This question was not answered in the new Act since the provisions state that NHIA will establish and run a scheme that provides health insurance for all employees in Federal Service. If all states plus the FCT are being empowered to establish health insurance schemes that will provide care for all residents in those locations, why create another fragmented pool for federal employees? Is it not safe to say that even federal employees reside in one of these 37 locations?
It is understandable however, how a separate scheme for federal employees may be more practicable for ease of premium contributions given the way federal employees’ salaries are structured and paid centrally. It is thus easier to deduct at source. Another option could be to make health insurance deductions for federal employees at source and then remit payments to corresponding State Health Insurance Schemes (same way other employers are required to). This will consolidate the State Health Insurance pools and free the NHIA to properly regulate Health Insurance in Nigeria.
5.FINANCIAL MANAGEMENT CHANGES
The new NHIA Act stipulates the creation of a new vulnerable group fund and retains the NHIA fund.
The Vulnerable Group Fund
The vulnerable group fund will be established to provide for
- Subsidy for health insurance coverage for vulnerable persons
- Payment of health insurance premiums for indigents
Just as interesting to note are the sources of this fund; the Basic Health Care Provision Fund (BHCPF), health insurance levy, special intervention fund allocated by the government, interests from investments and others — grants, donations, gifts and contributions. The telecom tax previously included in the bill was subsequently removed. It is worth asking how the funds would have been earmarked and managed for the provision of health insurance for the vulnerable — what mechanisms and instruments would have been put in place? Should this tax therefore not be included in the Finance Act instead?
This fund will be managed by the Governing Council through directives to the NHIA, and shall provide a formula for the disbursement of monies from the fund, and develop criteria for the disbursement of subsidies to State Health Insurance Schemes, subject to the approval of the Minister of Health.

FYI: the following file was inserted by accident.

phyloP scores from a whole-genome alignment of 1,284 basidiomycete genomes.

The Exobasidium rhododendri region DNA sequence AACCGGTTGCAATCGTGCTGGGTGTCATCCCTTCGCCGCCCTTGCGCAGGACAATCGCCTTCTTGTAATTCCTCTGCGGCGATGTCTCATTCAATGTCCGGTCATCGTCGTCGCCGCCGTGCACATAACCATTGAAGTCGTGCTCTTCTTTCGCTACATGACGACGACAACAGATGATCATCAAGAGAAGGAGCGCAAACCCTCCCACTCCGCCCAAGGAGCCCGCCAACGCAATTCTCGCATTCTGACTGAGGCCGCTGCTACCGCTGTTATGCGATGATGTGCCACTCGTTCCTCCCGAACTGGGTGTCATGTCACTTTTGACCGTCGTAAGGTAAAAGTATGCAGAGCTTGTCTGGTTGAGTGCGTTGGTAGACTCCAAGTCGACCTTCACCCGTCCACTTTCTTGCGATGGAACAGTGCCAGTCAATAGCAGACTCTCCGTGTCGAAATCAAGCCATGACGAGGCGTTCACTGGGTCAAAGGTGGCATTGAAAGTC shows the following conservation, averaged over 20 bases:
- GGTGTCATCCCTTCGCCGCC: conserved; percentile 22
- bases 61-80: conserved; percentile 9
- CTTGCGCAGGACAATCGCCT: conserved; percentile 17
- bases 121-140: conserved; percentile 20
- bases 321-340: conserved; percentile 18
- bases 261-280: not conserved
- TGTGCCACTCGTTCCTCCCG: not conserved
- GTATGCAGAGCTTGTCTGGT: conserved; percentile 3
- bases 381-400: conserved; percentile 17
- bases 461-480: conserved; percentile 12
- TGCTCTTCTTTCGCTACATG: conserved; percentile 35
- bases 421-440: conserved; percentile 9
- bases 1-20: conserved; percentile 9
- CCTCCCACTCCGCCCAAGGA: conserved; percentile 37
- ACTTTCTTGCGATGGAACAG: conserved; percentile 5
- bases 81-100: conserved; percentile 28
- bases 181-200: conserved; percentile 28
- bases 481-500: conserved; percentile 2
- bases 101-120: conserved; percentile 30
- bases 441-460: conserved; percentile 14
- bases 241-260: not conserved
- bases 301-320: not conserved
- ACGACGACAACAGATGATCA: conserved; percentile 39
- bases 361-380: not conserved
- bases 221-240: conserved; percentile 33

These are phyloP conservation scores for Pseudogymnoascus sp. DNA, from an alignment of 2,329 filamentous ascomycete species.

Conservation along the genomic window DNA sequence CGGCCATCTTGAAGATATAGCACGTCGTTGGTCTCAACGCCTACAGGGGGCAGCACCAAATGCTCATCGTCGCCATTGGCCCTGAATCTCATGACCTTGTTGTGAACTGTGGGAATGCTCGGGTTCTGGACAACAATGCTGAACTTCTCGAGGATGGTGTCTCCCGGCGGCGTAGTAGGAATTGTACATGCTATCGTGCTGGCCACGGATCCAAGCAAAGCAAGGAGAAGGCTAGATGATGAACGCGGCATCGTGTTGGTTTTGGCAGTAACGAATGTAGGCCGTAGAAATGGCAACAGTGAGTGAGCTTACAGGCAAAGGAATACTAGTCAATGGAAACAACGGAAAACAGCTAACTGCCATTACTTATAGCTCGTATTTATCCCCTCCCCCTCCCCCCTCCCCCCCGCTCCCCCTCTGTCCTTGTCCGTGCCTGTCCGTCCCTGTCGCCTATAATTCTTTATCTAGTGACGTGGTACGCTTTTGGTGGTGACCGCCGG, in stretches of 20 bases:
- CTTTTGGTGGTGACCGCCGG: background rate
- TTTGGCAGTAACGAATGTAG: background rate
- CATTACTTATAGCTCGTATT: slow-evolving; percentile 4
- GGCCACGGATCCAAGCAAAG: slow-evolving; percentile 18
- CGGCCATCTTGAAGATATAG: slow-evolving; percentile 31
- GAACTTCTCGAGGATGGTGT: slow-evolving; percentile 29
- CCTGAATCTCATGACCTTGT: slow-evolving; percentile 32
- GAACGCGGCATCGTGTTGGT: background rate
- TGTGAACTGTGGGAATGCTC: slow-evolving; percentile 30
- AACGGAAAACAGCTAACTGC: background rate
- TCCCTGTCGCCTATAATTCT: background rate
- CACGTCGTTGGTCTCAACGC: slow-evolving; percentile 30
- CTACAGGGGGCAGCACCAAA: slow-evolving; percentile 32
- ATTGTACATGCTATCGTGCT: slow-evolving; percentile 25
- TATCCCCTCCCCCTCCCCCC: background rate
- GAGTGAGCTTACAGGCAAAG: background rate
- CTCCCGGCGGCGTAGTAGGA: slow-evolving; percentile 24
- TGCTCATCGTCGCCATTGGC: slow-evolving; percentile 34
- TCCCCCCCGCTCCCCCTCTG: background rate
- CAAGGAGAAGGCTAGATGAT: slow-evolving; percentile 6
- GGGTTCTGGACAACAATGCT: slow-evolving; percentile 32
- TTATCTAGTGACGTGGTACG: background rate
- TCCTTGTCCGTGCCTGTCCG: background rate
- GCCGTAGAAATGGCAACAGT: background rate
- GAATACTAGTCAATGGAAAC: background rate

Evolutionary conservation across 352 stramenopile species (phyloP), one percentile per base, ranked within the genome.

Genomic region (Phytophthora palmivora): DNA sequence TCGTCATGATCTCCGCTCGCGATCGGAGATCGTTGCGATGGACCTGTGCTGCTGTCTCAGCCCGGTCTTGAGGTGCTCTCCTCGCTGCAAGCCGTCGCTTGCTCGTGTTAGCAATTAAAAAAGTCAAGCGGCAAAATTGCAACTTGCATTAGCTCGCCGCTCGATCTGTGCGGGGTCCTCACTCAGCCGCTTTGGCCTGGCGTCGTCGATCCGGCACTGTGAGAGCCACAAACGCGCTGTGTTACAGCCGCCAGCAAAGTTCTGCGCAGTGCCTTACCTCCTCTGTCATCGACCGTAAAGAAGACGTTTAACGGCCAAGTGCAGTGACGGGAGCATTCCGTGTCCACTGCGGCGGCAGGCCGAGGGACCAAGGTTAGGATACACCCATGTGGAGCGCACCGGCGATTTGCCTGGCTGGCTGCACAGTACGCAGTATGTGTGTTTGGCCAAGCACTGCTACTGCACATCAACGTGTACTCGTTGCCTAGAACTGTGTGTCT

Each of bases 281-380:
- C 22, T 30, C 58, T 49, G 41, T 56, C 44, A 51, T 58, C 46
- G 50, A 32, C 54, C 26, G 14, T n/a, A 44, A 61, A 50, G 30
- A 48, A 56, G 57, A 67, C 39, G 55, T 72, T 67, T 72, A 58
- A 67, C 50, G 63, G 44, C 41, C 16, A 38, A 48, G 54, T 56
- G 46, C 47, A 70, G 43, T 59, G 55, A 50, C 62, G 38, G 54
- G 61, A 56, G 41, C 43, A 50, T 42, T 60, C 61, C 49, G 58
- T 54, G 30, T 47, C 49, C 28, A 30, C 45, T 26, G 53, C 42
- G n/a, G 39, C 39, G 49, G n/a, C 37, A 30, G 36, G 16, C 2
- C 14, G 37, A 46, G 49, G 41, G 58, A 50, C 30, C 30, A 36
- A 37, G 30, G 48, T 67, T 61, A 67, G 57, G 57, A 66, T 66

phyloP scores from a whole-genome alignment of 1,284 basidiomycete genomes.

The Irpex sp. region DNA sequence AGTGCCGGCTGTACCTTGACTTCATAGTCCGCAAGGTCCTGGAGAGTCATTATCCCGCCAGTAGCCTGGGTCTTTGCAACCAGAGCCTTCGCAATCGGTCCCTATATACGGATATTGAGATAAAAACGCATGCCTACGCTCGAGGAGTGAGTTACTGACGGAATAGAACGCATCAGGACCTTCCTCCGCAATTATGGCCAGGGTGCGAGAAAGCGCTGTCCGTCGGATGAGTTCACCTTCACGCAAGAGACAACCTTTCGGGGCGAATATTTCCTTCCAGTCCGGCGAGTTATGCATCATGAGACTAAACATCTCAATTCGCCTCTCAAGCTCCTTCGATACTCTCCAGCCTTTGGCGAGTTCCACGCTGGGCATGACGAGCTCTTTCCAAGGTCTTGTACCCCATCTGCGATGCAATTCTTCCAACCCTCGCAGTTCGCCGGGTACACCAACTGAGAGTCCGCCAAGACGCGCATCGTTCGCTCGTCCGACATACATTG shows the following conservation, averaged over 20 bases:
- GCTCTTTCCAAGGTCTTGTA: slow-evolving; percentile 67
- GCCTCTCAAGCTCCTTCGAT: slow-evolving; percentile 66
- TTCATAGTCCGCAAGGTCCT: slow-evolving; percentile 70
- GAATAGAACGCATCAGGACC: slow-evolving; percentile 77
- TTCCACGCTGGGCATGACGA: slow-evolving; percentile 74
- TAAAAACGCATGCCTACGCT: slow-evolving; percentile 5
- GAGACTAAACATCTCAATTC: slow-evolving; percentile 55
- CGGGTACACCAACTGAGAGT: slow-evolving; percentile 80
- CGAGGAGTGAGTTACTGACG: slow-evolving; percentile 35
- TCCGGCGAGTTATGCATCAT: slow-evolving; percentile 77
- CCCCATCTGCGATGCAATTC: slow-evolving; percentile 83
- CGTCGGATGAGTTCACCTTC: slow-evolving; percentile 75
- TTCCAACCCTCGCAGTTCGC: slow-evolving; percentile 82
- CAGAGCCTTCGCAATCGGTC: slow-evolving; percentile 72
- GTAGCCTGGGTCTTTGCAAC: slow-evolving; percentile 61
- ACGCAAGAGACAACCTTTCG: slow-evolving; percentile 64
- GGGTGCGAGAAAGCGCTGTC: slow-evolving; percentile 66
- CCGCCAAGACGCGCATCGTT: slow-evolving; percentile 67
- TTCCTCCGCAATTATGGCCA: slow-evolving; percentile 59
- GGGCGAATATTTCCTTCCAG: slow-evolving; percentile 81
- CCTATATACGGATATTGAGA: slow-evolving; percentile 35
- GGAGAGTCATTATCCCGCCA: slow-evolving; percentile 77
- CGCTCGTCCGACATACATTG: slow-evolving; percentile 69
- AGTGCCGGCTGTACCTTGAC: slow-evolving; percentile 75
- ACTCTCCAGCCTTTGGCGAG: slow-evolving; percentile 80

One key point to note is the need for specifications on who the vulnerable and indigents that will benefit from this fund are. While the Act says it will be determined by the Governing Council (and that those who have private health insurance are not eligible to benefit from the fund), the specifics of who they are, needs to be clarified and put in the public domain.
The NHIA Fund
The new Act retains the NHIS fund stipulated in the 1999 NHIS Act. All expenditures shall be made from this fund, including staff salaries, allowances and benefits. It shall be funded by Federal Government allocations, donors, charges from private insurance, fees, fines and commissions, gifts and contributions. It can also be invested in securities and deposits, with interests accrued back to the fund. Proper accounts on the management of this fund will be presented to the Minister of Health not more than 6 months after the succeeding year. The NHIA also continues to be exempt from tax.
One other critical component of the Act to note is that NHIA is to undertake on its own or in collaboration with others sustained and continuous public education on health insurance. As we outline in this 2017 article, NHIA already has a ready group of collaborators in Universal Health Coverage advocates who have sustained continuous public education on health insurance across states and communities. One good example is Nigeria Health Watch’s Health4AllNaija advocacy which since 2017 has worked to drive citizens’ awareness around health insurance and its benefits to community members in various states while advocating for, and providing technical support around UHC legislation.
Ultimately, it is good to see that many of the critical recommendations made regarding the NHIS Act have been addressed in the NHIA Act. We will continue to monitor and support implementation to ensure that we achieve #Health4AllNaija.
What are your thoughts on the new NHIA act? Should NHIA implement a health insurance scheme? What stood out the most for you in the NHIA Act? We’d love to hear your thoughts! Let us know in the comments section below or join the conversation online using #Health4AllNaija.